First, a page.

Free-diving champ highlights pollution in Bosphorus
Turkey’s multiple world-record holder and free-diving champion Şahika Ercümen has dived into the Bosphorus to highlight plastic waste pollution littering the strait.
Ercümen, who last month became a “life below water advocate” of the United Nations, made her first dive to observe life and pollution in the Bosphorus with the support of the General Directorate of Coastal Safety for July 1 Maritime and Cabotage Day.
The athlete, who made her first dive around the Maiden Tower, the second dive off the Ahırkapı Lighthouse and the third dive in front of the Ortaköy Mosque, collected a large number of waste materials.
“I can unfortunately say that I dived into plastic waste,” she told state-run Anadolu Agency.
“I don’t know how the fish can live here, and I don’t know how we can trust and eat this seafood,”Ercümen said, adding that she even had a hard time swimming.
“Everywhere is full of waste,” she said. “We tried to remove gloves, masks, bottles, disinfectants, plastic bags, but it is not something that we can do. One of the most beautiful places in the country and in the world is about to drown in plastic waste.”
She said that the seas have been her living space for the last 25 years and stressed she has been observing that the fish population was decreasing, being replaced with wastes that are increasing every year.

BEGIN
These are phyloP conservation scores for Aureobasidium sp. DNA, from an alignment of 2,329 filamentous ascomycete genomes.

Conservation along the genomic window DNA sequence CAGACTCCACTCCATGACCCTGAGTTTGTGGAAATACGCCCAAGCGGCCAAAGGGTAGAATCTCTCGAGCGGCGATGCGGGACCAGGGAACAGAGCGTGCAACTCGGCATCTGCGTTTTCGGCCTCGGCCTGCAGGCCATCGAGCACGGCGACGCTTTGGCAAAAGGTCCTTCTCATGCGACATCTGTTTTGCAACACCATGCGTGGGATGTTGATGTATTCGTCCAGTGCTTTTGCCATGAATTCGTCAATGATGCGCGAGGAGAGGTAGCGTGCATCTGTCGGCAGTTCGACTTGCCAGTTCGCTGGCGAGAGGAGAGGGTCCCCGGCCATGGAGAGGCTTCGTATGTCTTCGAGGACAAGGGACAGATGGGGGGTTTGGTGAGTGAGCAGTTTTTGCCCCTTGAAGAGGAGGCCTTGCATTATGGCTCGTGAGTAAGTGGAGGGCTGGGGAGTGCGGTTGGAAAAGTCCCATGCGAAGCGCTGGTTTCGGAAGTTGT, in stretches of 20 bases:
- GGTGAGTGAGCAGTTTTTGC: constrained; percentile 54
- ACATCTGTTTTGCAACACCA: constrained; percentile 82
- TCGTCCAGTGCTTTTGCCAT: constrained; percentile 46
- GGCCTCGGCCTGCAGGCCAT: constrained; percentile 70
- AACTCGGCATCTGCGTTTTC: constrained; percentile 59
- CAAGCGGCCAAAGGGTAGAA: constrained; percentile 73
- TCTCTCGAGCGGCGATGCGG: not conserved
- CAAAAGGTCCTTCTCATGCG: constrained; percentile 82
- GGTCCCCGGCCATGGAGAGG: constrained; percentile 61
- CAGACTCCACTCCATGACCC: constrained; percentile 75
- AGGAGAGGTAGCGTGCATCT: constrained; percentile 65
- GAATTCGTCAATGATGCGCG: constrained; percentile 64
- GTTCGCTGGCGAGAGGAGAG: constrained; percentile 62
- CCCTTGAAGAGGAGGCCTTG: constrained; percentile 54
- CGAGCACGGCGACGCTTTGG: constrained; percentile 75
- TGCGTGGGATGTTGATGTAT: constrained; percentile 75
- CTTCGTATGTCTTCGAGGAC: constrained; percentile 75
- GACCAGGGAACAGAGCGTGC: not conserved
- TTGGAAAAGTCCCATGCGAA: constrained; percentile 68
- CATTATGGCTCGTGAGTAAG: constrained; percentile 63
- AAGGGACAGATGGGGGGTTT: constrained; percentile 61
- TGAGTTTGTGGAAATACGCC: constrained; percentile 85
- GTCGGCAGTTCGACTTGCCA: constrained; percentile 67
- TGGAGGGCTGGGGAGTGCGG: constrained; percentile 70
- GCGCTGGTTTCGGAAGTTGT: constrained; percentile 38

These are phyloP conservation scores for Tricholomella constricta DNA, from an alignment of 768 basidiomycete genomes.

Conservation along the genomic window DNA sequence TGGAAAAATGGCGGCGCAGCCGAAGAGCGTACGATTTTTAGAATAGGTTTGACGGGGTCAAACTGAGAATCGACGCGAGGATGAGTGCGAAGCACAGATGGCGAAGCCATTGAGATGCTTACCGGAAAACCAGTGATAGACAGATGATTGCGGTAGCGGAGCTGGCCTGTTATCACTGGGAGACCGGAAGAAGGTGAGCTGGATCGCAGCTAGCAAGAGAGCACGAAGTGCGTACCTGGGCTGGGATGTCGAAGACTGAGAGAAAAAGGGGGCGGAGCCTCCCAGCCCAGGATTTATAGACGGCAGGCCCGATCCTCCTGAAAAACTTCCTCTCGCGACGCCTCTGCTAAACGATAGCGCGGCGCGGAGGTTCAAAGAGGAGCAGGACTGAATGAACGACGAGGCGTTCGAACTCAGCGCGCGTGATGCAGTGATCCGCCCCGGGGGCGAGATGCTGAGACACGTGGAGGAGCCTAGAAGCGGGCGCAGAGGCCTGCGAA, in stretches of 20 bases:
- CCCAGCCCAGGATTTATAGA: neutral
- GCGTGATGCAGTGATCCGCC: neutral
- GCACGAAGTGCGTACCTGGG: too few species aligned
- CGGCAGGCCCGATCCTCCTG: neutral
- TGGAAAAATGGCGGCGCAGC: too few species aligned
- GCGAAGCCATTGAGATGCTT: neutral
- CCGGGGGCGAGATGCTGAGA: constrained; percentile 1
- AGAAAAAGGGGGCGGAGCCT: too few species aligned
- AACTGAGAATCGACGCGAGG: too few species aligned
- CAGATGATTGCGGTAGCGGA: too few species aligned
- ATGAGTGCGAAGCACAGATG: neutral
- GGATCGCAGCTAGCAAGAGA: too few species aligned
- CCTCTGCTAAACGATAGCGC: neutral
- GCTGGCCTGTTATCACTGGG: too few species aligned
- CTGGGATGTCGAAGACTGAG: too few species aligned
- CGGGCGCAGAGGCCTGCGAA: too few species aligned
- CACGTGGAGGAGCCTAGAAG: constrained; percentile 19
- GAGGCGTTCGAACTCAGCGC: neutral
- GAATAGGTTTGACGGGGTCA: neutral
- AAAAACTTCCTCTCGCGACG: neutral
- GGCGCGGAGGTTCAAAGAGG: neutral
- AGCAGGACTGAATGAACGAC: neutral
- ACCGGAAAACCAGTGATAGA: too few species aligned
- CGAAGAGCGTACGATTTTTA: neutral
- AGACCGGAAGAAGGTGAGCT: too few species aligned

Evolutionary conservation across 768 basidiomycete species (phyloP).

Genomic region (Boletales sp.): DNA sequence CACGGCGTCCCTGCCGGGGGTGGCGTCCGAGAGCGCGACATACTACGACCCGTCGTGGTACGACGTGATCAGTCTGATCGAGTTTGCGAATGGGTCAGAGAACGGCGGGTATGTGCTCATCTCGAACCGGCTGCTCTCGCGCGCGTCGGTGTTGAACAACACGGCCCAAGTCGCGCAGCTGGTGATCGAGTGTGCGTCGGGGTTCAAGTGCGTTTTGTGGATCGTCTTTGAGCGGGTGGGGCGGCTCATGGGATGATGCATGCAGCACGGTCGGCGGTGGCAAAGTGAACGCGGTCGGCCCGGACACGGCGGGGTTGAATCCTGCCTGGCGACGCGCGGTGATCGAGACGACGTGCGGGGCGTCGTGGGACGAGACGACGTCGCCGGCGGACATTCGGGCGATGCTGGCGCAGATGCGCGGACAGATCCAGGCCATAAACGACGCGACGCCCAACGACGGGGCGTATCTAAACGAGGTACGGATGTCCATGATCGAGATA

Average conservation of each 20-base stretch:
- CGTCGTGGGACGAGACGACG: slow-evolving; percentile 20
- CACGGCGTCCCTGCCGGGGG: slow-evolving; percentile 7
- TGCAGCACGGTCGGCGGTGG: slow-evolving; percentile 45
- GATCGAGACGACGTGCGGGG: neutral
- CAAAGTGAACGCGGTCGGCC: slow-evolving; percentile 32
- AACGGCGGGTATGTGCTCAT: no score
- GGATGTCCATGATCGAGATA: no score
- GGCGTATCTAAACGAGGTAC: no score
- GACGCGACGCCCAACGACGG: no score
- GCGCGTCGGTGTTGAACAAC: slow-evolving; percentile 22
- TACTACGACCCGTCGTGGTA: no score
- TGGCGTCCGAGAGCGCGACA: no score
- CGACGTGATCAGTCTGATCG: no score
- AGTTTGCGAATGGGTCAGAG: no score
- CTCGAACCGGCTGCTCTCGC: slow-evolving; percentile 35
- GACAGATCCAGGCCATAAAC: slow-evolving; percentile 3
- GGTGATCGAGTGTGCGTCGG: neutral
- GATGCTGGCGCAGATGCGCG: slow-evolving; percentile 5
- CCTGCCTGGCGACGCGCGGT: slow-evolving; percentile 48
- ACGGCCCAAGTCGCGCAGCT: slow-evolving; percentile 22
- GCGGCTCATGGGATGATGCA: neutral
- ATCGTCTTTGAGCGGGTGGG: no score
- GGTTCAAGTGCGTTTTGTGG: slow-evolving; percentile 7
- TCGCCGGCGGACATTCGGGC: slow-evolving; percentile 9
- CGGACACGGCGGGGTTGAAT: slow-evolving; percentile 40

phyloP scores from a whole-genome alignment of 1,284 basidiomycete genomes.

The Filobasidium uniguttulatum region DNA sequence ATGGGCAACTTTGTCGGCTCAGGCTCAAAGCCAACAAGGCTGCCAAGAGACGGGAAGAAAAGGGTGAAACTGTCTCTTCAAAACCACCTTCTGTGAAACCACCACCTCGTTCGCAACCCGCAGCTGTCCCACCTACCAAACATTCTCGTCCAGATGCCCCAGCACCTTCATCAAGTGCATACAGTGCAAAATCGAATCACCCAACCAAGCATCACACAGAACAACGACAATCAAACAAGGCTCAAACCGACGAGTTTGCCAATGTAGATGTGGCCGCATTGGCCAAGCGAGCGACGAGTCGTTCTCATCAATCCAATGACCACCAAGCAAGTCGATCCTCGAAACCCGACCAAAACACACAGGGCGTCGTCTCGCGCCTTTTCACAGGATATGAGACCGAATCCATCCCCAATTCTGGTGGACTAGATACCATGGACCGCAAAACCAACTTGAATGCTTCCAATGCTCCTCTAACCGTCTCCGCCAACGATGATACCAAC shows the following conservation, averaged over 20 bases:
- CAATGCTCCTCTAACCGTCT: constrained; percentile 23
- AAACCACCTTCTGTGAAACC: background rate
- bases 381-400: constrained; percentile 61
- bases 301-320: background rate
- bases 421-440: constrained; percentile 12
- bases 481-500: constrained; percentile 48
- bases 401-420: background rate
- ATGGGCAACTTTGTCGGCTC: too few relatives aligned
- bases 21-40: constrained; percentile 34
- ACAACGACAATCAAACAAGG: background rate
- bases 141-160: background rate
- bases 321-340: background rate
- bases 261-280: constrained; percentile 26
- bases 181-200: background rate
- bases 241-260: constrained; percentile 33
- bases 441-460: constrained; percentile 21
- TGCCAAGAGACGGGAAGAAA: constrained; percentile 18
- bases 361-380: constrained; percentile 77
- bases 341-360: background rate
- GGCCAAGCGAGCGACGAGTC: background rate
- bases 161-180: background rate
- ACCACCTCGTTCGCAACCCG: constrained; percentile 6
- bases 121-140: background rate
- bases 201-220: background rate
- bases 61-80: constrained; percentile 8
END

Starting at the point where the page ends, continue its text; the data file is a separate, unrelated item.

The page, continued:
“I have been swimming among plastics more than fish in recent years,” Ercümen said.
“We find some of our sea creatures in need of help, for example, sea turtles, such as the Caretta caretta, with plastic bags or nets attached around their necks, with many of them dying.”
Ercümen said the amount of waste masks and gloves has increased during the pandemic.
“First of all, the fact that they are discarded without proper isolation carries a great risk for the spread of the virus,” she said.
“And it adds to our existing plastic waste problem. We have non-recyclable bottles, masks, gloves and even hand sanitizer bottles in our seas. What we must all do is to use designated containers for such waste.”
Ercümen said she will continue her efforts to raise awareness on sea pollution.
“It is not possible for me to clean the seas by diving,” she added.
“In fact, only 15 percent of the waste we see is on the sea surface, 85 percent is in deep waters and it is not possible to easily clean them. What we are doing is trying to raise awareness, because sea pollution affects our planet, even the air we breathe.”
Ercümen noted that she was proud to have been declared a “life below water advocate” by the United Nations Development Programme (UNDP).
“The UNDP has great teams all over the world,” she said.
“Together we decided to start studies to protect the oceans and seas both in our country and in the world. This is a global issue, because a waste thrown into the sea in Italy may wash ashore in Turkey. So, actually, what we’re trying to do is to stop a global problem.”